Nice CAD work. Very professional. Fabulous images of what the finished product will resemble. Boy, times, they do change.
I took two classes in engineering drafting while in college in the mid-sixties. We joked about the drafting requirements, saying that should we fail as electronics engineers, we could always find work with International Havester designing self-propelled manure spreaders.
I bought the drafting table and a super nice set of drafting instruments and used them into the early 70's for my own work and pleasure. I still pull them out on occasion, but tend to use simple Computer drafting programs for mechanical stuff and schematic programs for electronic circuit printouts. I have never considered CAD, as I can doodle out a 3-D mechanical impression and see issues develop on that front. Without free access to CAM, I always felt CAD, by itself, a bit over blown. CAD-CAM need to be fully wed and implemented together. My thoughts.
As the brain ossifies, I currently only attempt to learn that which is supremely valuable immediately which is free of any cost. As I am retired, the only new stuff I need to know is that which presents itself in the press of advancing my own personal efforts. I don't have to impress any one person or employer any more. I have a lifetime accumulation of hard won knowledge, about 60% of which is useful now only for campfire stories about how it was in the "old days". This sort of specific, focused knowledge and its application, which the young folks here strive for now, will be part of their campfire story collection in later life, as well. There will always and forever be "this new thing" leaving the bulk of your past efforts and hard won experience, a relic on the trash pile of what was once the cat's pajamas.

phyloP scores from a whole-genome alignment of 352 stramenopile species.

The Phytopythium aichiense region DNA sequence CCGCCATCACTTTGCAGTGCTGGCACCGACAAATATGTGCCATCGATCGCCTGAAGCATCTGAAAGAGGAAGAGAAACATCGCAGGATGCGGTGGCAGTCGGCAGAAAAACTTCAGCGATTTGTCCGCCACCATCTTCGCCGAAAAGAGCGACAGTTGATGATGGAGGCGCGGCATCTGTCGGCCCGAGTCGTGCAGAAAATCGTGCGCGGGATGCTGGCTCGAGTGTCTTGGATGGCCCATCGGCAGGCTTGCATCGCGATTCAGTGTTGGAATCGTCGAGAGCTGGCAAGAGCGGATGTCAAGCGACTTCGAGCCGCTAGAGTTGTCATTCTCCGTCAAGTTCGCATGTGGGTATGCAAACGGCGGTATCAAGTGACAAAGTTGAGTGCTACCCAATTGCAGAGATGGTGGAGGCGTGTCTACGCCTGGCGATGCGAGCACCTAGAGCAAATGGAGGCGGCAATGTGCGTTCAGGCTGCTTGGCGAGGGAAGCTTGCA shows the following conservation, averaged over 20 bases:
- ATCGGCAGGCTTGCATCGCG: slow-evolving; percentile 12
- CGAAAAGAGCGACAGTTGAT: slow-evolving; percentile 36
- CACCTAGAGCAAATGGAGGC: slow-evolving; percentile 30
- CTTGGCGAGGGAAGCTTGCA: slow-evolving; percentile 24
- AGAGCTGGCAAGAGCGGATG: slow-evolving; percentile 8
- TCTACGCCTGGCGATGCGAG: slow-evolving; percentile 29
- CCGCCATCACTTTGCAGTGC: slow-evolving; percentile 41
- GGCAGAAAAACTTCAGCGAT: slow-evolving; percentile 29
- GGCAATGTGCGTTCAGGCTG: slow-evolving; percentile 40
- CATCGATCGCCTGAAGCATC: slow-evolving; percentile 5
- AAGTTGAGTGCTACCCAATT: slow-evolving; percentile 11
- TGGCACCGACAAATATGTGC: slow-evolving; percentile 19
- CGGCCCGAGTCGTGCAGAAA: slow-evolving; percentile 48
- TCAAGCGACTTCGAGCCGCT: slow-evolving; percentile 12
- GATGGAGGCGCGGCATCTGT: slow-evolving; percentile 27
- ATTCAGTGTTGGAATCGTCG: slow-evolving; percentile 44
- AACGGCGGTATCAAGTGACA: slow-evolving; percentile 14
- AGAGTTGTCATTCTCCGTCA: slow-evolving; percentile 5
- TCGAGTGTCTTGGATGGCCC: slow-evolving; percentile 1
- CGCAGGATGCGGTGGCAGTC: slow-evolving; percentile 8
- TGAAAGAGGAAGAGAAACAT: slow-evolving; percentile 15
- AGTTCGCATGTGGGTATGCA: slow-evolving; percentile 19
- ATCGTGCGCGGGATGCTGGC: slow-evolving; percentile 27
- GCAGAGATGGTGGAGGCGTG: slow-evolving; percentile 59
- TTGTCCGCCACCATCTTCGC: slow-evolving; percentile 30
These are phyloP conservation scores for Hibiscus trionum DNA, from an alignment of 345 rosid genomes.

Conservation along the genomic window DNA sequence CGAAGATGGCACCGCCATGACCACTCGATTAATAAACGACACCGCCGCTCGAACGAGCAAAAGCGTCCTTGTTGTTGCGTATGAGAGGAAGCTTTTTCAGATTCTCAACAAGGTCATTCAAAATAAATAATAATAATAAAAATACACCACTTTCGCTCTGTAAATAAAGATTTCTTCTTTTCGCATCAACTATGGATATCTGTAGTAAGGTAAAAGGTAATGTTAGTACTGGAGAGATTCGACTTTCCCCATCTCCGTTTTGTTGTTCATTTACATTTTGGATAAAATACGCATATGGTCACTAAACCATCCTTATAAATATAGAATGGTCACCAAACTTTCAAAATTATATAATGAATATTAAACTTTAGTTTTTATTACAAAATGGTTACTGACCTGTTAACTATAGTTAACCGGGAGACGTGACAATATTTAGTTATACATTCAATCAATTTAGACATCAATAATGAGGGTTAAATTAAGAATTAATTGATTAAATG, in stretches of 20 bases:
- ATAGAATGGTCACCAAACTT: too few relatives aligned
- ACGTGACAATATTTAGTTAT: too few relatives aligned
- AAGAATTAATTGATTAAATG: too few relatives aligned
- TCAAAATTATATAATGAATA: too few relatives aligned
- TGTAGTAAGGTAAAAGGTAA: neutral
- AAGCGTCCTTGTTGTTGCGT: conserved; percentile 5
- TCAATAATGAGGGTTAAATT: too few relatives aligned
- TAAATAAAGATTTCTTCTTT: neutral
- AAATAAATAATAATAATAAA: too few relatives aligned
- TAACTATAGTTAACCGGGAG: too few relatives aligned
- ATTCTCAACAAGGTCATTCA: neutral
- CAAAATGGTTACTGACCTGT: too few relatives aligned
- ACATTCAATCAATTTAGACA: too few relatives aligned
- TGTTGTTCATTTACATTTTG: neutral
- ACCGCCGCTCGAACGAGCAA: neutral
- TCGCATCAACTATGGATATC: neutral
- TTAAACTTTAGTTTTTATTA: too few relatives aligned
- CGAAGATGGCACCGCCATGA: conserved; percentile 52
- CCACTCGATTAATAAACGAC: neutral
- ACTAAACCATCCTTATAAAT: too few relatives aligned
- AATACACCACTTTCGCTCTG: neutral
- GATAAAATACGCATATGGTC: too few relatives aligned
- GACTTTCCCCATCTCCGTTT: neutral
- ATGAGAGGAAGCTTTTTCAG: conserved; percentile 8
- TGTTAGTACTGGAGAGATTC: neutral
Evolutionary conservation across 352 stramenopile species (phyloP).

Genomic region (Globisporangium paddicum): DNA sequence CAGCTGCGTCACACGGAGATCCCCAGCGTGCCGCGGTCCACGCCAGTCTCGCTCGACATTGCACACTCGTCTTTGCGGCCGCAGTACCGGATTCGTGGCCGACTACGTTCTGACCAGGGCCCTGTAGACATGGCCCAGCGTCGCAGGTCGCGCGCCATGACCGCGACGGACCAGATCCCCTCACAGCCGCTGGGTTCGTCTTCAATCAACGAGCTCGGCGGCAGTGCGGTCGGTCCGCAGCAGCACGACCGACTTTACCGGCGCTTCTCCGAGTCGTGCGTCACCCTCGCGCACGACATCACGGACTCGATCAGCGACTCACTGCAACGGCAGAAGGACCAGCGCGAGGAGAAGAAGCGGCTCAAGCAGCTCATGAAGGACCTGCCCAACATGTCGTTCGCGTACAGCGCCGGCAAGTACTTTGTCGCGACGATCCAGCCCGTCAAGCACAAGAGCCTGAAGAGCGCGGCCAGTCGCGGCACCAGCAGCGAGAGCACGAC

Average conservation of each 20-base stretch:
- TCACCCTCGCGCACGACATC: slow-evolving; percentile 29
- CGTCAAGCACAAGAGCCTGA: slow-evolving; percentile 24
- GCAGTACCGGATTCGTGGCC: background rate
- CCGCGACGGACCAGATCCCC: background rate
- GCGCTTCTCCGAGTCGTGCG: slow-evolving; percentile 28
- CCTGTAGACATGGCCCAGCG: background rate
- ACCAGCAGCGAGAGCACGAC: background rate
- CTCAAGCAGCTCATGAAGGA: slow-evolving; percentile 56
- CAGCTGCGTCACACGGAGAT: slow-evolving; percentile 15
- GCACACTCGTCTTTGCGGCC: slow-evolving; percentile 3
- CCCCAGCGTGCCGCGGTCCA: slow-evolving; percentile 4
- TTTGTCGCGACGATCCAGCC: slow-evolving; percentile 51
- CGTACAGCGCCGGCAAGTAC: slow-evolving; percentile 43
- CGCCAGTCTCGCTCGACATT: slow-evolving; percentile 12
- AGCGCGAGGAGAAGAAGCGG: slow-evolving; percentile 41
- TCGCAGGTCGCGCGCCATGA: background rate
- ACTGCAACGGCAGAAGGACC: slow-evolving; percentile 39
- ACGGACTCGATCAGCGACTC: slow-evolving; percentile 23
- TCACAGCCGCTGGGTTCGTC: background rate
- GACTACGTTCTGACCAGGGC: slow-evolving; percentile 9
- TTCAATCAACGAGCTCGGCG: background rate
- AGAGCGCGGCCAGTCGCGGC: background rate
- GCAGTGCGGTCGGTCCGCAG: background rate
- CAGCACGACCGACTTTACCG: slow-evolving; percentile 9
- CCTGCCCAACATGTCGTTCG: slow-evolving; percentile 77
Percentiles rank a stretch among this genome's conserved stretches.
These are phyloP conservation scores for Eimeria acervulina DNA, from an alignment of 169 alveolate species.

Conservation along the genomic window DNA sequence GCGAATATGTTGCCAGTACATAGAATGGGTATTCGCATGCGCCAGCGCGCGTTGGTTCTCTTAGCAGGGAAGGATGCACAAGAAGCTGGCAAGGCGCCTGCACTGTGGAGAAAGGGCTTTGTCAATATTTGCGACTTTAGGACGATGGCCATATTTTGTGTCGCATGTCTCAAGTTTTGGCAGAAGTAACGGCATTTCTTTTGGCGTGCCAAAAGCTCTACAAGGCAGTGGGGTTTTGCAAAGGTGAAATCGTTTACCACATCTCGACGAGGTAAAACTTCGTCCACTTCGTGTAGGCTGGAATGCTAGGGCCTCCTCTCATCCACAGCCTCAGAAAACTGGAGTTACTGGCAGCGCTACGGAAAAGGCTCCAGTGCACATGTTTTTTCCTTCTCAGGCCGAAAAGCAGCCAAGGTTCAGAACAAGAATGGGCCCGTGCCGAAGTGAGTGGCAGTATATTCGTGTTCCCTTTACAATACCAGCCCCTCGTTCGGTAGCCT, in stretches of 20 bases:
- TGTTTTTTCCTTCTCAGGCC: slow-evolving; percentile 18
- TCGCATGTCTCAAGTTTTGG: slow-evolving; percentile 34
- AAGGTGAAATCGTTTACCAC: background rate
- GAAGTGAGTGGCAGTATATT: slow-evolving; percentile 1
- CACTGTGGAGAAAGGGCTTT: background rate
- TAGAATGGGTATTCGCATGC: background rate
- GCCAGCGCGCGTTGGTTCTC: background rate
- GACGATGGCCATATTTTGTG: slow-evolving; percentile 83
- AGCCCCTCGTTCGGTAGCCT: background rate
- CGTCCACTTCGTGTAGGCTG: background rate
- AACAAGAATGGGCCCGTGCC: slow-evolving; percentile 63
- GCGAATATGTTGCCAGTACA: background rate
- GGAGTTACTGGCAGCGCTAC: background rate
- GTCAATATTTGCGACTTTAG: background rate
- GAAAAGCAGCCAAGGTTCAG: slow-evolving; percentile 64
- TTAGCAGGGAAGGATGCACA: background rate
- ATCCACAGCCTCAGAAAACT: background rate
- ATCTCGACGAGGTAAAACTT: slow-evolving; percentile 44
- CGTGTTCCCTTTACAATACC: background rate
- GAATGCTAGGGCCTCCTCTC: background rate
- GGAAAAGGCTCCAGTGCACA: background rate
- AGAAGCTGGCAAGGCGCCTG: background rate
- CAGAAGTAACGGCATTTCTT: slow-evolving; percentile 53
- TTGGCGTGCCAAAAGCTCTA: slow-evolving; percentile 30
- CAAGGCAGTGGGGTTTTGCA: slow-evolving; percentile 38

All that past effort in life, as you advanced, served to put bread on the table, pay for the car, etc. However, just as the bread ultimately ended up in the sewer system as consumed waste product and the car, in the junk yard, having ferried the family around so valiently, so hot, current, specific skill sets in focused endevors will also fade from being of any real value in future.
This is why I can see the sage, yet sad, Yogi Berra quote in my closing salutation as truly humorous on many levels.
Progress may have been a good thing once, but it just went on too long. - Yogi Berra
Fusion is the energy of the future....and it always will be
Retired now...Doing only what I want and not what I should...every day is a saturday.